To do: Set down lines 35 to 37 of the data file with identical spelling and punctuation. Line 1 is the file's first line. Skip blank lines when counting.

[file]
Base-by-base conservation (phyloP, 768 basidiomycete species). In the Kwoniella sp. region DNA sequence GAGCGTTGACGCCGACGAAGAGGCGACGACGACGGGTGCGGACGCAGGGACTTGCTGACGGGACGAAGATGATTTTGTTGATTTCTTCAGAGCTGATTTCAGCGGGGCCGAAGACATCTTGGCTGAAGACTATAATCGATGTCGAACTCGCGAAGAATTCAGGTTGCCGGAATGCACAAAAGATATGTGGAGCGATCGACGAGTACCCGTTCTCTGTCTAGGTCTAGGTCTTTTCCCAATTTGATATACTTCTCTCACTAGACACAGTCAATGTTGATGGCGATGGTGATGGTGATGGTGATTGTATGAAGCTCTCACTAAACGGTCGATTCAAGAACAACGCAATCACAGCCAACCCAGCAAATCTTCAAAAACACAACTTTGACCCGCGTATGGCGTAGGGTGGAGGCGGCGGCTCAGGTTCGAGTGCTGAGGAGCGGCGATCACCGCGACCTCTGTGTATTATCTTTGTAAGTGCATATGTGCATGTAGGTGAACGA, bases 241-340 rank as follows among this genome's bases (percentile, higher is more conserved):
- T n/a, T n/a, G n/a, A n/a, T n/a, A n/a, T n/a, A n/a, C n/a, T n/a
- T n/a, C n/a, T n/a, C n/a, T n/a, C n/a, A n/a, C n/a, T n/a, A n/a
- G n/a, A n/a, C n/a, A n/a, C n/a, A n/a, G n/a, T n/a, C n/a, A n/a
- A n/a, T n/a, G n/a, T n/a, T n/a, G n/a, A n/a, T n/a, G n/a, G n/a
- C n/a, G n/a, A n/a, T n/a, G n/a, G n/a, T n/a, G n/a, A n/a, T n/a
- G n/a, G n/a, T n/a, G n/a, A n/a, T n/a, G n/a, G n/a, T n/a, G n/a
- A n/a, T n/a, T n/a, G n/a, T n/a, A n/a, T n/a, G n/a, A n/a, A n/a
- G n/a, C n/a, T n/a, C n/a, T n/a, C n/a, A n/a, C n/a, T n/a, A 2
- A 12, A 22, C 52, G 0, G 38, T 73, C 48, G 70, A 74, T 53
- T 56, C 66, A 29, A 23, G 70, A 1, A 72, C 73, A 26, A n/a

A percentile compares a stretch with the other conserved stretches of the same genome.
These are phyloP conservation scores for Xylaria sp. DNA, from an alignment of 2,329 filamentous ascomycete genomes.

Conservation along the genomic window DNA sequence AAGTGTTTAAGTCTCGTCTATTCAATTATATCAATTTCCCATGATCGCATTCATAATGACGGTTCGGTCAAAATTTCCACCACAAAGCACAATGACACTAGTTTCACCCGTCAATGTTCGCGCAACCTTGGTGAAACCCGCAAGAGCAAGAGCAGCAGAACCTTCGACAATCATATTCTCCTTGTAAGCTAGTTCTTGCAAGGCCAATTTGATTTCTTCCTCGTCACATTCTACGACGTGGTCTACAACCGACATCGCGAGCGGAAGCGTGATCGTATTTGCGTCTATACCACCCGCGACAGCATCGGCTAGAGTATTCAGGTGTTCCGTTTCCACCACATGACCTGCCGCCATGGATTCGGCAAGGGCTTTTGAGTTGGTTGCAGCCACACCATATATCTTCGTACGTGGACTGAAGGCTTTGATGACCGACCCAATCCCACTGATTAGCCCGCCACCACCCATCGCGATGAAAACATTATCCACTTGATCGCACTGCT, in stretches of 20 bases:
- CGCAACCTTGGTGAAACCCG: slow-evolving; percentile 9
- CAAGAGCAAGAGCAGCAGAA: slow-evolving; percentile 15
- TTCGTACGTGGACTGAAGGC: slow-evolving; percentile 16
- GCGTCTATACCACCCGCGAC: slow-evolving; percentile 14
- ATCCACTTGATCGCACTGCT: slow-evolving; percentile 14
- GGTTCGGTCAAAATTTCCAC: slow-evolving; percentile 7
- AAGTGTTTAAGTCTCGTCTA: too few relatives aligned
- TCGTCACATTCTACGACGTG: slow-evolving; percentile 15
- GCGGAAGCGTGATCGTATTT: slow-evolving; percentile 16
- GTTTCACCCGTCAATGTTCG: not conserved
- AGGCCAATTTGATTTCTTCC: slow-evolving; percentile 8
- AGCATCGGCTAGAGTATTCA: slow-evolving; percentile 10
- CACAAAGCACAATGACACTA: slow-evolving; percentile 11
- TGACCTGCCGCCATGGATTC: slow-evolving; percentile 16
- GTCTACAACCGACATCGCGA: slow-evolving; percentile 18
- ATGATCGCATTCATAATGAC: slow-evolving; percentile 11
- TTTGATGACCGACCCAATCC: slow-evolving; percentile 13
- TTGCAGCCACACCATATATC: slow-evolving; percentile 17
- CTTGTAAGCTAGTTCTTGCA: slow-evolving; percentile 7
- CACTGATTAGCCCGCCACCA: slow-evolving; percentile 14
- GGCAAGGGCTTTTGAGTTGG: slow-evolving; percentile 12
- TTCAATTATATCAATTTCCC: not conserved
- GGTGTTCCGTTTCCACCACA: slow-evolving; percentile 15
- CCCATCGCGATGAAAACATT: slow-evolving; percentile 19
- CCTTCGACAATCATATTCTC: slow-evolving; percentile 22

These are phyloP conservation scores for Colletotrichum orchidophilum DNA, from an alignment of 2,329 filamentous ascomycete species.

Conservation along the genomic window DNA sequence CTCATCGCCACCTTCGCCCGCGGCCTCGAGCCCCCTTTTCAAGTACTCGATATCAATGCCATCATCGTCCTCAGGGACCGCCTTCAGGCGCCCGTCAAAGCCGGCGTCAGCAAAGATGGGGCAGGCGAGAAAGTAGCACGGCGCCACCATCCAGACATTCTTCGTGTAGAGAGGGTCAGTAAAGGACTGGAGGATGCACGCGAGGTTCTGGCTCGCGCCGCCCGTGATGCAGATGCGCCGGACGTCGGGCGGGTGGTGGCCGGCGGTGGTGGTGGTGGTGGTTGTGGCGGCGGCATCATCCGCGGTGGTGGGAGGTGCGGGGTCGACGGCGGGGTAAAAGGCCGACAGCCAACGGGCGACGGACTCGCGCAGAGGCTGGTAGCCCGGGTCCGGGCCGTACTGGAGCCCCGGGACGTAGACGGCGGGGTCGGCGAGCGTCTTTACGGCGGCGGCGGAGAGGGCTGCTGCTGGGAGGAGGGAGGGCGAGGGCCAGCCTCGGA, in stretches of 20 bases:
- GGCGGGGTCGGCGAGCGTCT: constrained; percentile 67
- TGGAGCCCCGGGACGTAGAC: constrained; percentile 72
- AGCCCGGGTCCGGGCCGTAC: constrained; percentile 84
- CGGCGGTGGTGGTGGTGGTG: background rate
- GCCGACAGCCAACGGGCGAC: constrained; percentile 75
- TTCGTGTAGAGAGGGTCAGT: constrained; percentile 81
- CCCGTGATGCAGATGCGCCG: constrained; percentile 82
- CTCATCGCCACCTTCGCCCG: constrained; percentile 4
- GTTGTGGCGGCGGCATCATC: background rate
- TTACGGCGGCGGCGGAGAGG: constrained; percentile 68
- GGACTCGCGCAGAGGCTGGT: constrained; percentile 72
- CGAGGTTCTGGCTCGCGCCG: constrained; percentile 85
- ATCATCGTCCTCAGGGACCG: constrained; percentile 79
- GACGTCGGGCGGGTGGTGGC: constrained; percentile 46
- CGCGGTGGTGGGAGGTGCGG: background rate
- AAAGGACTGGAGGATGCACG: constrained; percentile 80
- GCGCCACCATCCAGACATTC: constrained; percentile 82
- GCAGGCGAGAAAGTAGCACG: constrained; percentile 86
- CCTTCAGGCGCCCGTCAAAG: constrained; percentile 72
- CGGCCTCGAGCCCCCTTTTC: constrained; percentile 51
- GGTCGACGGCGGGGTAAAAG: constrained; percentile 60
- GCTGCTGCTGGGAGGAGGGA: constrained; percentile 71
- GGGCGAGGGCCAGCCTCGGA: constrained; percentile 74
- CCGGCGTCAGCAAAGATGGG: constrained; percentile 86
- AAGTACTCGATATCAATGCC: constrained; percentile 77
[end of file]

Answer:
- GGCAAGGGCTTTTGAGTTGG: slow-evolving; percentile 12
- TTCAATTATATCAATTTCCC: not conserved
- GGTGTTCCGTTTCCACCACA: slow-evolving; percentile 15